TACOMA, Washington (KTRK) -- Flu season is about to peak in some parts of the country, but there's still time to get some protection with a flu shot.
A Washington mother is sharing her story of how fast the virus can kill a loved one.
Rebecca Hendricks lost her daughter Scarlet to the flu a few years ago.
"January comes and it's like the peak of the season is coming," Hendricks said.
Fours years ago, Hendricks received a call from her daughter's school, advising her that she was ill.
"She had a pretty high fever, it was 103. I brought her home and gave her some Tylenol and stuck her on the couch with some tea and put a movie on," Hendricks said.
The next day, Hendricks said she went about her errands like normal.
"It's amazing how strong kids can be or present themselves to be," she said.
Her daughter's fever seemed to taper off with more medicine, but after a nap on the couch things seemed to be wrong.
"She fell asleep really fast, and she started making this really strange breathing noise. She just kind of opened her eyes but she looked past me, like through me and I was terrified. I just said, 'Whoa, I have to take you to the hospital,'" Hendricks said.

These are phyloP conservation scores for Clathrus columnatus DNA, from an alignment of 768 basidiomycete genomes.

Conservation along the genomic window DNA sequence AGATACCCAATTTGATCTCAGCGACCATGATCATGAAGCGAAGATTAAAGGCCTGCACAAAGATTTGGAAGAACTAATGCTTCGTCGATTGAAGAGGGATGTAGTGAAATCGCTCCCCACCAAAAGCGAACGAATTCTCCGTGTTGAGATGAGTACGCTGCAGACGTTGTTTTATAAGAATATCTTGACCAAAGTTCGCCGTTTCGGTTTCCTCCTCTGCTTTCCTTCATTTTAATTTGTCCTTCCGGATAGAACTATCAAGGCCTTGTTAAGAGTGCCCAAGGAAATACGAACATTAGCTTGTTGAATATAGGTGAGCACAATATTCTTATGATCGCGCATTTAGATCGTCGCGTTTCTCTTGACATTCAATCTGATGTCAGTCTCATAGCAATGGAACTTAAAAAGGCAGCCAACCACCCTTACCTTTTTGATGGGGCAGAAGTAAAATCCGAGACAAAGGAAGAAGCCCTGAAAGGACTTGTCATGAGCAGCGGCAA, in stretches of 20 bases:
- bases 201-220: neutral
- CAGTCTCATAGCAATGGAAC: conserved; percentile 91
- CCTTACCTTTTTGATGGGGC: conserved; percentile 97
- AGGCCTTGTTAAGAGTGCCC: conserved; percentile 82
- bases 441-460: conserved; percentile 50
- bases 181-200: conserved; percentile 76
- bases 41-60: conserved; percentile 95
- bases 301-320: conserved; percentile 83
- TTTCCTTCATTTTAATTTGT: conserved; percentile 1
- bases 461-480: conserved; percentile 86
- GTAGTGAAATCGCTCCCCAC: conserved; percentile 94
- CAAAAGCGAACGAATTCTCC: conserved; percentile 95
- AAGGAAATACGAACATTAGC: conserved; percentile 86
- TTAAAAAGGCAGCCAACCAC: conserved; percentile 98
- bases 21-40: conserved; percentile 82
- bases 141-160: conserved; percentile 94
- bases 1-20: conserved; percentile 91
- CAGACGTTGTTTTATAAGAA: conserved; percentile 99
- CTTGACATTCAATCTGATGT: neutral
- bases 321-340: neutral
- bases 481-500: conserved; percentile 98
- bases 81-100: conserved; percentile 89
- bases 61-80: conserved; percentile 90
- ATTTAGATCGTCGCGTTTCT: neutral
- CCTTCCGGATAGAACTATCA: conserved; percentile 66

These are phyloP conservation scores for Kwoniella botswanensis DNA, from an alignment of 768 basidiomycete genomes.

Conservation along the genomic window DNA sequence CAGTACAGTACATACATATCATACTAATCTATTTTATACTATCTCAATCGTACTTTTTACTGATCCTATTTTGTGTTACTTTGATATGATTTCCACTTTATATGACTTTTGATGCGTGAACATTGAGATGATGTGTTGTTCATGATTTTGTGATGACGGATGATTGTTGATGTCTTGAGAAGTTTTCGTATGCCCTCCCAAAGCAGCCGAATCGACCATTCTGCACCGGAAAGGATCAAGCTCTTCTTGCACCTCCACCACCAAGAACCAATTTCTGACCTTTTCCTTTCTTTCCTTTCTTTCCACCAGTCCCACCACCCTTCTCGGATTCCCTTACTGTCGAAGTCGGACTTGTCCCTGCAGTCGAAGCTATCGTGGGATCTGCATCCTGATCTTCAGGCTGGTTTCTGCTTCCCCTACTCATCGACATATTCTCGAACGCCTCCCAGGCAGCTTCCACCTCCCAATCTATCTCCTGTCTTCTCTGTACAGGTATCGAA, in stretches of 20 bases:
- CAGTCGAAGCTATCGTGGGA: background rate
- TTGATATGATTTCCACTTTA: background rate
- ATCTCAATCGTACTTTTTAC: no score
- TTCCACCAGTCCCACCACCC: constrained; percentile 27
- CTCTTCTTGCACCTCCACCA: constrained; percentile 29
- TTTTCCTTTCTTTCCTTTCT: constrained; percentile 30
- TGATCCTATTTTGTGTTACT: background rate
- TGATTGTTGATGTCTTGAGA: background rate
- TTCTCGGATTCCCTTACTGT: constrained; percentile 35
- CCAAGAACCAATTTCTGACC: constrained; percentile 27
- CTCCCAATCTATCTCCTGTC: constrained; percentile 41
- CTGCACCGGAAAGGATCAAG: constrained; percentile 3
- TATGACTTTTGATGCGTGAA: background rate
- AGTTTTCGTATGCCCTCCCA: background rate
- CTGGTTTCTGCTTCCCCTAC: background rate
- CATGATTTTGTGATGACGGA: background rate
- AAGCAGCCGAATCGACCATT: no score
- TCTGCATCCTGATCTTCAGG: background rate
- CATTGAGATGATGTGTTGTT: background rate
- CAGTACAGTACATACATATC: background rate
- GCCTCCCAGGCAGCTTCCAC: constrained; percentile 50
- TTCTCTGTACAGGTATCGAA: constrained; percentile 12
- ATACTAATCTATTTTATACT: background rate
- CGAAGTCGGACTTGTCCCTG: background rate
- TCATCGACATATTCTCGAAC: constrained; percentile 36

Within hours of arriving at the hospital, Scarlet died from respiratory failure caused by the flu.
"When I walked in there I thought I was going to walk out with some medicine. I had no idea that I was going to walk out without her," Hendricks told KCPQ.
Now, doctors are warning of the danger. Dr. John Lynch says about one in three people get the flu vaccine each year.
"It takes two weeks for the vaccine to kick in and provide some protection," Lynch said.
He says older adults and children who have severe symptoms like a high fever should be taken to the hospital.
"Don't be worried about being overreactive. I mean, you're talking about life and death," Hendricks said.
Mom warns parents not to take flu lightly after daughter's death
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